eth0
eth0
eth1
dhcp6-1-700
Configure Router 2 as a DHCP6 client.
1.
Enable the IPv6 module.
Enable IPv6, using the command:
ENABLE IPV6
2.
Configure the IPv6 interface.
Create the IPv6 interfaces that will respond to DHCPv6 messages, using
the command:
CREATE IPV6 INTERFACE=eth0
CREATE IPV6 INTERFACE=eth1
3.
Link the policy to the IPv6 interface.
ADD IPV6 INTERFACE=eth0 IP=pd APPINT=eth1
4.
Enable IPv6 router advertisements.
Turn on router advertisements to allow the router to advertise its prefixes
to the clients, using the command:
ENABLE IPV6 ADVERTISE
Screen outputs for DHCP6 and IPv6 “SHOW” commands are shown in
Figure 7 to Figure 9. Table 2 lists the figure number and a description of the
figure.
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Table 2: Listing of DHCP and IPv6 “SHOW” command outputs.
Figure Number
Description
Figure 7
SHOW IPV6 INTERFACE
Information about the interfaces configured for IPv6.
Figure 8
SHOW DHCP6 SERVER
Information about the currently defined server entries that the
DHCP6 client has discovered.
Figure 9
Information about DHCP6 interfaces that have been configured
SHOW DHCP6 INTERFACE on the router.
Figure 7: Example output from the SHOW IPv6 INTERFACE=eth0 command.
IPV6 Interface Configuration
---------------------------------------------------------------------Interface ................................ eth0
Ipv6 Interface Index ..................... 1
Link-layer address ....................... 00-00-cd-03-6e-cc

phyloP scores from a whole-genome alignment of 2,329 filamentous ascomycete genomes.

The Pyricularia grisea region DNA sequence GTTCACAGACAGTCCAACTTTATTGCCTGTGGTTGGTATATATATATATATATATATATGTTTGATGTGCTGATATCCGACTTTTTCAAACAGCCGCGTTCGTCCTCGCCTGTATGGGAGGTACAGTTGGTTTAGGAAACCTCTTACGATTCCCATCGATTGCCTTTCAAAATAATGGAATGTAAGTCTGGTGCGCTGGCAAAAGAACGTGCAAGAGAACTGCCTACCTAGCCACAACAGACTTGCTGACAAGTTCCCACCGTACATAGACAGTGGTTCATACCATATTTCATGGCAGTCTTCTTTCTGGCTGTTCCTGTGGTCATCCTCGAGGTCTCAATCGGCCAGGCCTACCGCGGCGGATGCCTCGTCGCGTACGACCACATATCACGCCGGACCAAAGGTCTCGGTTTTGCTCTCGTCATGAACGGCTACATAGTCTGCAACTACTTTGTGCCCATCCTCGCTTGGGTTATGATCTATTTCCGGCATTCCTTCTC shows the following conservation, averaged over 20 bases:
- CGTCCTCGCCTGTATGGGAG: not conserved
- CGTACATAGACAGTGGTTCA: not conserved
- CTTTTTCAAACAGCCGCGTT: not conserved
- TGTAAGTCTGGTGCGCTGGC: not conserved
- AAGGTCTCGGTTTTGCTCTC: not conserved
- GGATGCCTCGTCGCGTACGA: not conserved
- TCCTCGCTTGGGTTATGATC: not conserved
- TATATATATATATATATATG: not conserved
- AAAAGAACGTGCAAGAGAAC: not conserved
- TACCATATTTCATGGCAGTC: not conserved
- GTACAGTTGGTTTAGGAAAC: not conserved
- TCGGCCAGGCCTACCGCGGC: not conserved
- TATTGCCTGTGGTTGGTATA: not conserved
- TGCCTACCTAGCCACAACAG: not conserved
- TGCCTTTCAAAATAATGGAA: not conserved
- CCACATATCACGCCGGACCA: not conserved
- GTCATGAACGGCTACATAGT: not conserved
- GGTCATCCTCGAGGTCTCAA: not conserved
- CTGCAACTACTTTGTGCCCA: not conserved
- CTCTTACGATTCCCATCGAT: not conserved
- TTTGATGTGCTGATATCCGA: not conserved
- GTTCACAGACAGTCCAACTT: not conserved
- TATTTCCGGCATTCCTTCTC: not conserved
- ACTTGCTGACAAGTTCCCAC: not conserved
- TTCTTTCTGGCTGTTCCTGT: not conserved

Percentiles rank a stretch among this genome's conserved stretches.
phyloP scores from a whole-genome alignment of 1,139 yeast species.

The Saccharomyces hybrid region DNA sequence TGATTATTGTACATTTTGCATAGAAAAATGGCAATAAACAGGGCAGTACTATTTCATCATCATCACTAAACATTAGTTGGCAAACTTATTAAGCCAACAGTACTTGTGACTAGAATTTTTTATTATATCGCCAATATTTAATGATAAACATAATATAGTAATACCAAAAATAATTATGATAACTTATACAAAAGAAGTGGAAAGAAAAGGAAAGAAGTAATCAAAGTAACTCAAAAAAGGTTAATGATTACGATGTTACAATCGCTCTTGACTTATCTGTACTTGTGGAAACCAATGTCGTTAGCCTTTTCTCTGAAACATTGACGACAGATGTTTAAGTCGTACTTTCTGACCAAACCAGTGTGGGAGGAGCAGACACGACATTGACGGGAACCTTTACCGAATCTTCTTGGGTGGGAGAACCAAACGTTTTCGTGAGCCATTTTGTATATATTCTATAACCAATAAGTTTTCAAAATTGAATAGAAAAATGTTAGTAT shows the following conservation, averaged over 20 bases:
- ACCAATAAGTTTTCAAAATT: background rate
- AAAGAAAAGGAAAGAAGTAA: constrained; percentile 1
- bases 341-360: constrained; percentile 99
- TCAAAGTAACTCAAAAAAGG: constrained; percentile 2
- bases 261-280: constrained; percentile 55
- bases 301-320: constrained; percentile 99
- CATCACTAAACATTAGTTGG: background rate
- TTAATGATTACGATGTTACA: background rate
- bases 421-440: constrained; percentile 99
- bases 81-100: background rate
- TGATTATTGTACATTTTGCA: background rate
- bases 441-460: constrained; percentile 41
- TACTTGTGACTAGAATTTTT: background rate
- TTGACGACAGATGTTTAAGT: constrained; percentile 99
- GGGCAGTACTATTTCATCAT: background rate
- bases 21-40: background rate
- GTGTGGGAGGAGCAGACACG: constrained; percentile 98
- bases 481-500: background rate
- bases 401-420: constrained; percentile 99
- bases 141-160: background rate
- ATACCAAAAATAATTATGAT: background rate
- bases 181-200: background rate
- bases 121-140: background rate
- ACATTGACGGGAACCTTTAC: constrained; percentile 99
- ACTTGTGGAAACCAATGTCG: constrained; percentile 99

Link-layer state ......................... Up
EUI-64 Interface Identifier .............. 0200CDFFFE036ECC
IPSec .................................... No
True MTU/Link MTU ........................ 1500/1500
Multicast status ......................... Enabled
Send Router Advertizements ? ............. Yes
Ipv6 Interface Addresses :
Int Addresses PLen Decrement
Type Scope State Enabled Valid Preferred Publish
---------------------------------------------------------------------0 fe80::0200:cdff:fe03:6ecc /64 No
unicast link preferred Yes infinite infinite No
Manager B > sh ipv6 int=eth1
IPV6 Interface Configuration
---------------------------------------------------------------------Interface ................................ eth1
Ipv6 Interface Index ..................... 2
Link-layer address ....................... 00-00-cd-03-6e-cd
Link-layer state ......................... Up
EUI-64 Interface Identifier .............. 0200CDFFFE036ECD
IPSec .................................... No
True MTU/Link MTU ........................ 1500/1500
Multicast status ......................... Enabled
Send Router Advertizements ? ............. Yes
Ipv6 Interface Addresses :
Int Addresses PLen Decrement
Type Scope State Enabled Valid Preferred Publish
---------------------------------------------------------------------0 fe80::0200:cdff:fe03:6ecd /64 No
unicast link preferred Yes infinite infinite No
1 fec0:0002::0200:cdff:fe03:6ecd /64 No
unicast global preferred Yes infinite infinite Yes
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Figure 8: Example output from the SHOW DHCP6 SERVER command.
DHCP6 Servers
------------------------------------------------------------------------------Interface .............. eth0
ServerID ............... 0x000386dd0090990a0241
Server Src Address ..... unknown
Reconfigure Key ........ 0x1cd4a9be4dd407bb1b47ade87eea6855
Primary DNS Server ..... Secondary DNS Server ... Server Preference ...... 0
Domain Search List .....
IPv6 Address ..... fec0:0002::/64
Expiry ........... never
----------------------------------------------------------------------------------------------------------------------------------------------------------
Figure 9: Example output from the SHOW DHCP6 INTERFACE=eth0 command.
DHCP6 Interfaces
------------------------------------------------------------------------------Interface .............. eth0
Type ................... Client/PD Interface
Policy attached ........ No. of Servers ......... 1
Interface State ........ BIND
Request Prefix ......... fec0:0002::
Request Length ......... 64
Apply Interface ...... eth1
Next 16-bit value .... 0